This new evolution debate thing in Kansas is really truly stupid. But here's what really bothers me:
Eighty years after the Scopes Monkey Trial, Kansas education officials began four days of trial-like hearings to consider changes to how Kansas students are tested on the origins of life.
Science groups are boycotting the hearings, held by a Board of Education subcommittee, because they view them as being rigged against evolution. The board could revise its science standards in June to include both the theory of evolution and criticism of it.[...]
Intelligent design advocates pointed to the boycott as evidence that evolution's supporters are afraid to debate.
What I dislike is the implication that a public debate about evolution is something that would really do us any good. And I say this as someone who like public debates, and who always calling for real public debates. We should have public debates, real public debates that is, about all kinds of topics, from church and state to civil rights to foreign policy to tax policy, and so on. But we should not have public debates about science. Why? Because most of us don't know anything about it, and aren't in a position to make informed judgments.
Whether Bach was a more competent composer than Gluck is similarly not a worthy topic for public debate. I think I wouldn't really put much stock in the results of a school board discussing whether T.S. Eliot was a better at blank verse than Ezra Pound. Those are things that maybe highly trained experts have sophisticated and nuanced opinions about. As is evolutionary theory.
As I see it, there are two reasons that evolution has developed as a political issue in this country. One is that it doesn't matter. Well, of course, it does matter. A lot actually. But that's not what I mean. Evolutionary theory doesn't cure lung cancer. It doesn't help AIDS patients live longer lives. It doesn't help older men have erections. It doesn't replace lost hair. In short, it doesn't have much of a practical application.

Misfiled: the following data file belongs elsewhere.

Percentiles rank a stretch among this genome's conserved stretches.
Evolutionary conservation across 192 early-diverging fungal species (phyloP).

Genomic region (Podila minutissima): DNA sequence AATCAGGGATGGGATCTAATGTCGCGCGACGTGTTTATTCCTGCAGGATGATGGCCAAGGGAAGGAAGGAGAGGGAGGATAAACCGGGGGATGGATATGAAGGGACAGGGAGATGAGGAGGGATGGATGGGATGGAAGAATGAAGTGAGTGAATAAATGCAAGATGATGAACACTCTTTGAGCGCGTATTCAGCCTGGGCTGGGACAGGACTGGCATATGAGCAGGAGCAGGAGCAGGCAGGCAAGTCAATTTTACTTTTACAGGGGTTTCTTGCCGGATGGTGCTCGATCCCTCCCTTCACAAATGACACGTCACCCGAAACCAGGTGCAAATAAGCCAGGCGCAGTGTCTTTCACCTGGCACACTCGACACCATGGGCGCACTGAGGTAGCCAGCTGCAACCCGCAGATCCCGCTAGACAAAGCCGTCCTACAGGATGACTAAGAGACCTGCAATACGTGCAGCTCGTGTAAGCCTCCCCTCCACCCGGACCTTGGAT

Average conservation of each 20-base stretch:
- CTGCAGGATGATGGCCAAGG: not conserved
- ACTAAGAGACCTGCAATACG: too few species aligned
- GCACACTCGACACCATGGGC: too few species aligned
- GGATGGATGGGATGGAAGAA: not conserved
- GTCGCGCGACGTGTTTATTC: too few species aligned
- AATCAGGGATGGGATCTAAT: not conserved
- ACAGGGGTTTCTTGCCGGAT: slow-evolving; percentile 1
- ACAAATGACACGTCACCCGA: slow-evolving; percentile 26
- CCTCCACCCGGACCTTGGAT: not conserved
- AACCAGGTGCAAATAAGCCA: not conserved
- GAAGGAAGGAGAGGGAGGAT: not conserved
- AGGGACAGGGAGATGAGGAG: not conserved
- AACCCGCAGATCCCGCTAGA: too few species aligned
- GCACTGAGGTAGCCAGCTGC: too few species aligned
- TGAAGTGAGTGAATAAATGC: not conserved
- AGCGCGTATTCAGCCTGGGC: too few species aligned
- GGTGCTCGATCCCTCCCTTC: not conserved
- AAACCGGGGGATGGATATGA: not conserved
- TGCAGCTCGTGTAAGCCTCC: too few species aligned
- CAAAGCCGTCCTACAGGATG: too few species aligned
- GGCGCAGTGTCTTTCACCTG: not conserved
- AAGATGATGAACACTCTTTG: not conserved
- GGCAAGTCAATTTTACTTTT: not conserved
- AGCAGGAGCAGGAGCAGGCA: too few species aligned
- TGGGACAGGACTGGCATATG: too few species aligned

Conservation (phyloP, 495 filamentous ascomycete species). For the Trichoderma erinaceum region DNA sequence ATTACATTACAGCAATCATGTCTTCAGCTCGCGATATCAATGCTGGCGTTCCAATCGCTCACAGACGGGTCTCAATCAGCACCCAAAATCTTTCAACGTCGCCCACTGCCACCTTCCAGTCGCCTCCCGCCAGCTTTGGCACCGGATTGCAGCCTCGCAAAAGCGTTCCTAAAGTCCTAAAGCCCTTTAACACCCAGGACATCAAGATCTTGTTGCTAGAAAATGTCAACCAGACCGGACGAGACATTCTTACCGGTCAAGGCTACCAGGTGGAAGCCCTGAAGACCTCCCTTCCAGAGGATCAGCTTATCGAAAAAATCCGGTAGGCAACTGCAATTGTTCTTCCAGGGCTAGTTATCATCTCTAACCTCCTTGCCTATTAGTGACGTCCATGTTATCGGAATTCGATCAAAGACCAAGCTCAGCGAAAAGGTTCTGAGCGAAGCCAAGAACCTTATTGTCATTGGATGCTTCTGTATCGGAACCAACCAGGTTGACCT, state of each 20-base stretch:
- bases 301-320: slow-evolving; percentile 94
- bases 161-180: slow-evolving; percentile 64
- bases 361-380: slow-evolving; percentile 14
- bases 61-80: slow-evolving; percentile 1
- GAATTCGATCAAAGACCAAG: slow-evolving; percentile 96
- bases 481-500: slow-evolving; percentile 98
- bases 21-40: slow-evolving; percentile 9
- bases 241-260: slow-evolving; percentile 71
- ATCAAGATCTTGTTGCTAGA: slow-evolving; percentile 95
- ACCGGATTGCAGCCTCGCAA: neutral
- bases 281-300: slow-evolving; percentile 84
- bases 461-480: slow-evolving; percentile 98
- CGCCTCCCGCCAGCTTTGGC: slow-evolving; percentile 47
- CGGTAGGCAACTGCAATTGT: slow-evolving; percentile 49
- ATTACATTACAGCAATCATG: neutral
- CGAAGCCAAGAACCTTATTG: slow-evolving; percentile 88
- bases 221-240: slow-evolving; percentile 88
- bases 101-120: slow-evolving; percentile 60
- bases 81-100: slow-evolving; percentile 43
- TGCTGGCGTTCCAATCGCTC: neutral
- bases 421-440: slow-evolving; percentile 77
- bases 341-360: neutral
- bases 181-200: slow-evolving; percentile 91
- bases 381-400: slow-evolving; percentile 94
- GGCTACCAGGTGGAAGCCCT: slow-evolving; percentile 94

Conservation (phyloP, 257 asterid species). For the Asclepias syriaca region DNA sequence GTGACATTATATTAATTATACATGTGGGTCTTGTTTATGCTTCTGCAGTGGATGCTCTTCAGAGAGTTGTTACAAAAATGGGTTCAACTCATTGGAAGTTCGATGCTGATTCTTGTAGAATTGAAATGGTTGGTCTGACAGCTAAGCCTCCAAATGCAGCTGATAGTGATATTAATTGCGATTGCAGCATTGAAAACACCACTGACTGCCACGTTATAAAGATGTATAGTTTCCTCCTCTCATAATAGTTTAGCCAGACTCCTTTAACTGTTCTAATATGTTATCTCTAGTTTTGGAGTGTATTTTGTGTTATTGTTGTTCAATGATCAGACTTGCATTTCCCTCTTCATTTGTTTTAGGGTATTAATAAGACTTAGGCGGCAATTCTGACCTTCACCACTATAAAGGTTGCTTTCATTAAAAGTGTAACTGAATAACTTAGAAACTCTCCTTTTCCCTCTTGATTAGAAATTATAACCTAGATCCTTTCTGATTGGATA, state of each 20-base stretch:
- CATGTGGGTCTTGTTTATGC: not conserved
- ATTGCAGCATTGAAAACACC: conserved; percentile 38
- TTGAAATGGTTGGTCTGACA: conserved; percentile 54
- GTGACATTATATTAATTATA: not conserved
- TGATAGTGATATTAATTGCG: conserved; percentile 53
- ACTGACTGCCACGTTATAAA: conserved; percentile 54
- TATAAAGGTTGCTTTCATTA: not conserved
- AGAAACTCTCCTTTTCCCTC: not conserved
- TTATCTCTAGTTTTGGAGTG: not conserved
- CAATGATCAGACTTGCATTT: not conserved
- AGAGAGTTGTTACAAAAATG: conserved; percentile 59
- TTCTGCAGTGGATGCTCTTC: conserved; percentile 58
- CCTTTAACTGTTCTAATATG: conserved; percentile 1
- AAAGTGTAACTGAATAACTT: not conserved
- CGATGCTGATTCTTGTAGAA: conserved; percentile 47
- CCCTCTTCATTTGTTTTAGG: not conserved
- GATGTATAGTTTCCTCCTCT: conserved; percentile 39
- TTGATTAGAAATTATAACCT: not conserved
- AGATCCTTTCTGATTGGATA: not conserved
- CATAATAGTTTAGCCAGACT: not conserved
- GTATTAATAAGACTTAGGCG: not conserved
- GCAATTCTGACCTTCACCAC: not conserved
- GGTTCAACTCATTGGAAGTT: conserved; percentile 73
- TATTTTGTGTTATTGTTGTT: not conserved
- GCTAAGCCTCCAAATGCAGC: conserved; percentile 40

The other reason is that many people think it directly challenges their religion. (Even though in most cases it actually doesn't.) That's why you don't see too many republicans freaking out about string theory or the Heisenberg uncertainty principle being taught to their kids.
If it weren't for the convergence of these two elements -- if evolution weren't both relatively arcane and perceived as a threat to a fundamentalist religious beliefs -- there would be no issue here.
UPDATE: I think this is worth clarifying. If evolution had a practical application, i.e., was saving lives, etc., I think the Christian right would find a way to fit it into its set of beliefs without controversy. As it is now, there's no cost to republican party, in real terms, in trying to get fiction taught alongside science, and the gain for them should be obvious.